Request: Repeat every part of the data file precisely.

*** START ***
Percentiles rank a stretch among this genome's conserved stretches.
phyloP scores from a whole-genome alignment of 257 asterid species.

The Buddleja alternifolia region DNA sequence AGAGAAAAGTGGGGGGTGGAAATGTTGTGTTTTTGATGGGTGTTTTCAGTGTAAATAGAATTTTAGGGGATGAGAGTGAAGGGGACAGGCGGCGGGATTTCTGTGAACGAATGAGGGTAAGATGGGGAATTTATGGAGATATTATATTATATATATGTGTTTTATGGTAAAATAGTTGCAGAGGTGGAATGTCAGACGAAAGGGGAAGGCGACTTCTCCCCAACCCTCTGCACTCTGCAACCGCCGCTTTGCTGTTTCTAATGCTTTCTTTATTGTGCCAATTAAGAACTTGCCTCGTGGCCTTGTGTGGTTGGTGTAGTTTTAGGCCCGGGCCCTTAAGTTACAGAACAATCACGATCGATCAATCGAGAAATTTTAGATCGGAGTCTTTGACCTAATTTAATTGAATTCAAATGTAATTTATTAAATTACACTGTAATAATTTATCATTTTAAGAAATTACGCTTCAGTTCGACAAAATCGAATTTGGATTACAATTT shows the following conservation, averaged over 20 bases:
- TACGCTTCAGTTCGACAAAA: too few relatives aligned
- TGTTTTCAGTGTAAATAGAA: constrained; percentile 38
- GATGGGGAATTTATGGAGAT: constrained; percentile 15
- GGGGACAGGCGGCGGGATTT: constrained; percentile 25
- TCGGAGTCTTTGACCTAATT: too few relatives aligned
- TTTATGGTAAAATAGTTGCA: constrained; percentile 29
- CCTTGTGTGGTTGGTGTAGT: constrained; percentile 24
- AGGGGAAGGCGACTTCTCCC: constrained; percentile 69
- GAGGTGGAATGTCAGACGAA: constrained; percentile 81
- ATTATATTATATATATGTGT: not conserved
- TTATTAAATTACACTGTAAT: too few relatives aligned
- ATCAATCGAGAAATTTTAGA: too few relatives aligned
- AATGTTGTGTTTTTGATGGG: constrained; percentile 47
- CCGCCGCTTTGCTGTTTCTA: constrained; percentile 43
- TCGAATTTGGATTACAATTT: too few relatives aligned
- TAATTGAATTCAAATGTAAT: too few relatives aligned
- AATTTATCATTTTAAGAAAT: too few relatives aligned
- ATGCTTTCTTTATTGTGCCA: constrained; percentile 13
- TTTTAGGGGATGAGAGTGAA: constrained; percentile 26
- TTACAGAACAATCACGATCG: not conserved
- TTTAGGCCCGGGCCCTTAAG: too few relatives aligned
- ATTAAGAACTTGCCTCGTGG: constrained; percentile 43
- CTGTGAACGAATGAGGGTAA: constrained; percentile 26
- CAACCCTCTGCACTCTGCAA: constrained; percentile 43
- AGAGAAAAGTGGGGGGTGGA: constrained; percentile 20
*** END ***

Percentiles rank a stretch among this genome's conserved stretches.
phyloP scores from a whole-genome alignment of 257 asterid species.

The Buddleja alternifolia region DNA sequence AGAGAAAAGTGGGGGGTGGAAATGTTGTGTTTTTGATGGGTGTTTTCAGTGTAAATAGAATTTTAGGGGATGAGAGTGAAGGGGACAGGCGGCGGGATTTCTGTGAACGAATGAGGGTAAGATGGGGAATTTATGGAGATATTATATTATATATATGTGTTTTATGGTAAAATAGTTGCAGAGGTGGAATGTCAGACGAAAGGGGAAGGCGACTTCTCCCCAACCCTCTGCACTCTGCAACCGCCGCTTTGCTGTTTCTAATGCTTTCTTTATTGTGCCAATTAAGAACTTGCCTCGTGGCCTTGTGTGGTTGGTGTAGTTTTAGGCCCGGGCCCTTAAGTTACAGAACAATCACGATCGATCAATCGAGAAATTTTAGATCGGAGTCTTTGACCTAATTTAATTGAATTCAAATGTAATTTATTAAATTACACTGTAATAATTTATCATTTTAAGAAATTACGCTTCAGTTCGACAAAATCGAATTTGGATTACAATTT shows the following conservation, averaged over 20 bases:
- TACGCTTCAGTTCGACAAAA: too few relatives aligned
- TGTTTTCAGTGTAAATAGAA: constrained; percentile 38
- GATGGGGAATTTATGGAGAT: constrained; percentile 15
- GGGGACAGGCGGCGGGATTT: constrained; percentile 25
- TCGGAGTCTTTGACCTAATT: too few relatives aligned
- TTTATGGTAAAATAGTTGCA: constrained; percentile 29
- CCTTGTGTGGTTGGTGTAGT: constrained; percentile 24
- AGGGGAAGGCGACTTCTCCC: constrained; percentile 69
- GAGGTGGAATGTCAGACGAA: constrained; percentile 81
- ATTATATTATATATATGTGT: not conserved
- TTATTAAATTACACTGTAAT: too few relatives aligned
- ATCAATCGAGAAATTTTAGA: too few relatives aligned
- AATGTTGTGTTTTTGATGGG: constrained; percentile 47
- CCGCCGCTTTGCTGTTTCTA: constrained; percentile 43
- TCGAATTTGGATTACAATTT: too few relatives aligned
- TAATTGAATTCAAATGTAAT: too few relatives aligned
- AATTTATCATTTTAAGAAAT: too few relatives aligned
- ATGCTTTCTTTATTGTGCCA: constrained; percentile 13
- TTTTAGGGGATGAGAGTGAA: constrained; percentile 26
- TTACAGAACAATCACGATCG: not conserved
- TTTAGGCCCGGGCCCTTAAG: too few relatives aligned
- ATTAAGAACTTGCCTCGTGG: constrained; percentile 43
- CTGTGAACGAATGAGGGTAA: constrained; percentile 26
- CAACCCTCTGCACTCTGCAA: constrained; percentile 43
- AGAGAAAAGTGGGGGGTGGA: constrained; percentile 20